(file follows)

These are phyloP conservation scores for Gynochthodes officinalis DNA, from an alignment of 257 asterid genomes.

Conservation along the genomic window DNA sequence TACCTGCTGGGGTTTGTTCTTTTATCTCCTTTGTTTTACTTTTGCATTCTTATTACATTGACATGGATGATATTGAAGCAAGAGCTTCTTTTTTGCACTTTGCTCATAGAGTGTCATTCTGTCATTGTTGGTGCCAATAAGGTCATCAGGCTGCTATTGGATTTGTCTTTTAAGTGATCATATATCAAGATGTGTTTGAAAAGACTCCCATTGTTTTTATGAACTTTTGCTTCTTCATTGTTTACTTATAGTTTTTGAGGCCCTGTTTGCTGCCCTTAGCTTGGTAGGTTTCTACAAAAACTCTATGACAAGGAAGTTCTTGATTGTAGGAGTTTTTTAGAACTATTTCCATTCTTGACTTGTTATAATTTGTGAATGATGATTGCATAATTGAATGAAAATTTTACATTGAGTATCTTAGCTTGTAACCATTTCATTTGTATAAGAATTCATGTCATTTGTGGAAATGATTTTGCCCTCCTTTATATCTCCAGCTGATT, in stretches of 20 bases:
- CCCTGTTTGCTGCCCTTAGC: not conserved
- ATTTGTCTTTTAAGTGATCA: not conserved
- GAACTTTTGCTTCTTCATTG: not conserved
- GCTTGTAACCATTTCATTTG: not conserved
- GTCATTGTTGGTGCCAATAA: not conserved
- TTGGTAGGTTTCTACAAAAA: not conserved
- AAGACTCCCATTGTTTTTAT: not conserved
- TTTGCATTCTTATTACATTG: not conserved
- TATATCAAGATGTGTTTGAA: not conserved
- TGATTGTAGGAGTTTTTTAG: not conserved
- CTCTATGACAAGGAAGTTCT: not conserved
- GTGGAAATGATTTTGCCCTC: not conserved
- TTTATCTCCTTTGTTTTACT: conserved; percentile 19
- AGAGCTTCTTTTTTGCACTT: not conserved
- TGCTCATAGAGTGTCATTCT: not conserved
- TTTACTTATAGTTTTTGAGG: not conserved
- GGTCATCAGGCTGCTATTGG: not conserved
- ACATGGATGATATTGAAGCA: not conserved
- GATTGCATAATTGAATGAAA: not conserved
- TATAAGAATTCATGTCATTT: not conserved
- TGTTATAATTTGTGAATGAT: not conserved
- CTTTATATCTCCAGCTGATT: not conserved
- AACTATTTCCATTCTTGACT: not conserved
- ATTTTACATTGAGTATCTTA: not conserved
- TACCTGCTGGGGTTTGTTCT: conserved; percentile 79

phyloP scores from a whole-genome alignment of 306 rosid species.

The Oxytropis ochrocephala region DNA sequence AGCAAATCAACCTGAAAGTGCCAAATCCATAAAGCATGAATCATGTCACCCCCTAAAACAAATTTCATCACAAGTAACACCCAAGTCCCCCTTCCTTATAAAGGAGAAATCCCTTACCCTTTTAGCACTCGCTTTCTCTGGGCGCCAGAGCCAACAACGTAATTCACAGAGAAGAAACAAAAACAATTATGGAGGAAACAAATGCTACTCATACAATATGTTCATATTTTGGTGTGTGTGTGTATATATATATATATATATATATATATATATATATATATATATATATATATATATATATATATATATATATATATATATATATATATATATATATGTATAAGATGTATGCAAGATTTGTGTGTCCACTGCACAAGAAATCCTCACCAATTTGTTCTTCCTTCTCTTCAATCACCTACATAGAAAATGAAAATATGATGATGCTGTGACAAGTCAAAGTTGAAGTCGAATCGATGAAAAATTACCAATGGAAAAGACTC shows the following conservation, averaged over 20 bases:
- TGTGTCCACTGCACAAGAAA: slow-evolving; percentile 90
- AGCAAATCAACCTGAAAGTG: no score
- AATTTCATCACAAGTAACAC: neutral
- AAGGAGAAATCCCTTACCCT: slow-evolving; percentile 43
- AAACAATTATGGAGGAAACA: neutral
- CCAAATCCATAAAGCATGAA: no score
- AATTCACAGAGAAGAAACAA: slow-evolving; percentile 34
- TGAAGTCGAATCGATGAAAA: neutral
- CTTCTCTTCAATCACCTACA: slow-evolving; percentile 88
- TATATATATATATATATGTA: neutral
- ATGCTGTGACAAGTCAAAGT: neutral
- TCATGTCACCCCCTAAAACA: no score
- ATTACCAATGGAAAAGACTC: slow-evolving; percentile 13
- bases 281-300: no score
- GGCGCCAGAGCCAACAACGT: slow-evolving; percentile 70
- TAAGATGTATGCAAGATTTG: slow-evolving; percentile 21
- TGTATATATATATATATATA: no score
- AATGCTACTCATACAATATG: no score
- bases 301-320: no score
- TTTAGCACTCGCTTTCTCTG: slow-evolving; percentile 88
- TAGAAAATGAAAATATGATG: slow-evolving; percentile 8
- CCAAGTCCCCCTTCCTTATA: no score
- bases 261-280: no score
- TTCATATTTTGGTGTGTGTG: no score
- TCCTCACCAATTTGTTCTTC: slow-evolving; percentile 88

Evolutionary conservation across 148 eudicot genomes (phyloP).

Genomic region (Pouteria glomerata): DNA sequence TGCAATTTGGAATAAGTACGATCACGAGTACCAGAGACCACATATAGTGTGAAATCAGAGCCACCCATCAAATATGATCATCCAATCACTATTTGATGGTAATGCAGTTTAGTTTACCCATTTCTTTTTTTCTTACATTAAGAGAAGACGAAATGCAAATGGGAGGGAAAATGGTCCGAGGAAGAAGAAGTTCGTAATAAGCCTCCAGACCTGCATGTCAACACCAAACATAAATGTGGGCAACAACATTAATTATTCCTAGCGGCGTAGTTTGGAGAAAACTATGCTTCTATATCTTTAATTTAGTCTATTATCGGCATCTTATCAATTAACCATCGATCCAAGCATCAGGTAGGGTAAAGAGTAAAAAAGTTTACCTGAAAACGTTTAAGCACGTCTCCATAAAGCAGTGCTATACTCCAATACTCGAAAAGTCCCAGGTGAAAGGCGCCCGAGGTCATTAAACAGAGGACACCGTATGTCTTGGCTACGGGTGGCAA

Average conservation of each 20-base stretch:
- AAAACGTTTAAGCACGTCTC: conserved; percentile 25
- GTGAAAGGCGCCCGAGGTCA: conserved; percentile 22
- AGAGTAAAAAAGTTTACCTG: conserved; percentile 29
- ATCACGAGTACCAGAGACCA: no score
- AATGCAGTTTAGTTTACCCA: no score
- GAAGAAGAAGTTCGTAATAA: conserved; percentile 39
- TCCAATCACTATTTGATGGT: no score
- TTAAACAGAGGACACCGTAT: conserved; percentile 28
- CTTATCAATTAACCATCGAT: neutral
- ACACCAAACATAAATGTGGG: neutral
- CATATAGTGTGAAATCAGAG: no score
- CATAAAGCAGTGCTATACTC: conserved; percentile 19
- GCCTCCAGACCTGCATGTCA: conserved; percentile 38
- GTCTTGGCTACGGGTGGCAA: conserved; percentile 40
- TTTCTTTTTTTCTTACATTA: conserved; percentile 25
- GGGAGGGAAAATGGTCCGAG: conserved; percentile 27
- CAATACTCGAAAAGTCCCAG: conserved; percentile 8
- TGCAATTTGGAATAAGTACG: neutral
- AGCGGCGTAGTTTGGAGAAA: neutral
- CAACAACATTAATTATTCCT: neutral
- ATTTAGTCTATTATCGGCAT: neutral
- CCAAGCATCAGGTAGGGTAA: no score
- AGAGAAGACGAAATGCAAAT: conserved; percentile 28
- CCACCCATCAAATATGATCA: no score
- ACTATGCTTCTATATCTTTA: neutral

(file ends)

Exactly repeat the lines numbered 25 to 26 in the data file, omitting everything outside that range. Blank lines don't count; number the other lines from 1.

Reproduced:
- AACTATTTCCATTCTTGACT: not conserved
- ATTTTACATTGAGTATCTTA: not conserved